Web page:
Video and Presentation
The presentation of Midnight Meat Train features what one can only imagine is a purposefully ridiculous amount of grain. There really can be no other logical explanation for it, seeing as how the theatrical presentation was especially clean-looking. And while the excessive grain provides the cold, metallic, train-car murders with a raw sense of tension and atmosphere, it has the negative effect of making the rest of the movie appear especially noisy. Every sequence is alive with the buzz and hum of constant, hugely obvious gain, despite an exceptional contrast and overall nice coloration. It’s a shame really that the transfer wasn’t more successful, but the promise of the image and the rich play between the colors and the deep, deep black levels is just so awfully minimized by the most intrusive grain we’ve seen in a Blu-ray transfer to date.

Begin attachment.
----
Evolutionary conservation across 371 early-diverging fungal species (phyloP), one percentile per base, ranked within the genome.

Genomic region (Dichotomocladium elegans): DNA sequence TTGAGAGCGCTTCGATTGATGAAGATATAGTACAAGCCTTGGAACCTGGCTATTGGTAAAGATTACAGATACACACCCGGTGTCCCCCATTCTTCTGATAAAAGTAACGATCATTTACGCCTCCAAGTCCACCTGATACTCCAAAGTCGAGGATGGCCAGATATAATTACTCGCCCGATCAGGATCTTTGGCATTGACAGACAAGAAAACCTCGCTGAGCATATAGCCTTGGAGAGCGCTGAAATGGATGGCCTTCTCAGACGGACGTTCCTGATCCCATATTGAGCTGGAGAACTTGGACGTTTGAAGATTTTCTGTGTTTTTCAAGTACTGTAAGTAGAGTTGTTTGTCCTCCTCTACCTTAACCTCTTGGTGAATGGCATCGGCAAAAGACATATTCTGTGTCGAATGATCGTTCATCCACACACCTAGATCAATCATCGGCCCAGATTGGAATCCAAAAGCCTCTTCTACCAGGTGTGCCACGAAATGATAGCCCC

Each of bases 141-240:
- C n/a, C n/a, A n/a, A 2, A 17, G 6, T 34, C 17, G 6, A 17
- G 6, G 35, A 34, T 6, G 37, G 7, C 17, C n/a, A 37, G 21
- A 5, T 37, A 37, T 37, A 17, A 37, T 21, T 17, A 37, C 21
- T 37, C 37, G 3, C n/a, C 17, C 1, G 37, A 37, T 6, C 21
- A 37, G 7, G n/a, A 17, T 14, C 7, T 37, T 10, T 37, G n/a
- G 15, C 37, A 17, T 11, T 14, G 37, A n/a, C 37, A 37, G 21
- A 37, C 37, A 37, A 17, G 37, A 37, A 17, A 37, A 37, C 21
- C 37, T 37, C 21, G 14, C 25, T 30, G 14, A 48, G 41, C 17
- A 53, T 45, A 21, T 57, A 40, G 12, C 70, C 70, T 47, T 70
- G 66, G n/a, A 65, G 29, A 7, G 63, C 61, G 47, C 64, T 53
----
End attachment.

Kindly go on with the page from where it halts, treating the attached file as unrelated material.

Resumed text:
Score: 6 out of 10
Languages and Audio
The sound, however, truly excels where the visuals falter. Featuring a 7.1 DTS HD transfer, the audio is unrelenting across the channels. Whether it’s the slick, wet sound of bloodletting, the base-filled pounding of hammer against bone or the shrill, metallic rattle of a subway car at midnight, the soundscape is dynamic, unrelenting and loud. Kitamura employs a number of instances of wonderfully directional audio and knows how to use sound to create honest suspense and illicit a handful of frightful jumps. This is the way you want your horror to sound.
Score: 9 out of 10Packaging and Extras
Midnight Meat Train features only three extras and a commentary, but each of these provide some incredible value for the experience:
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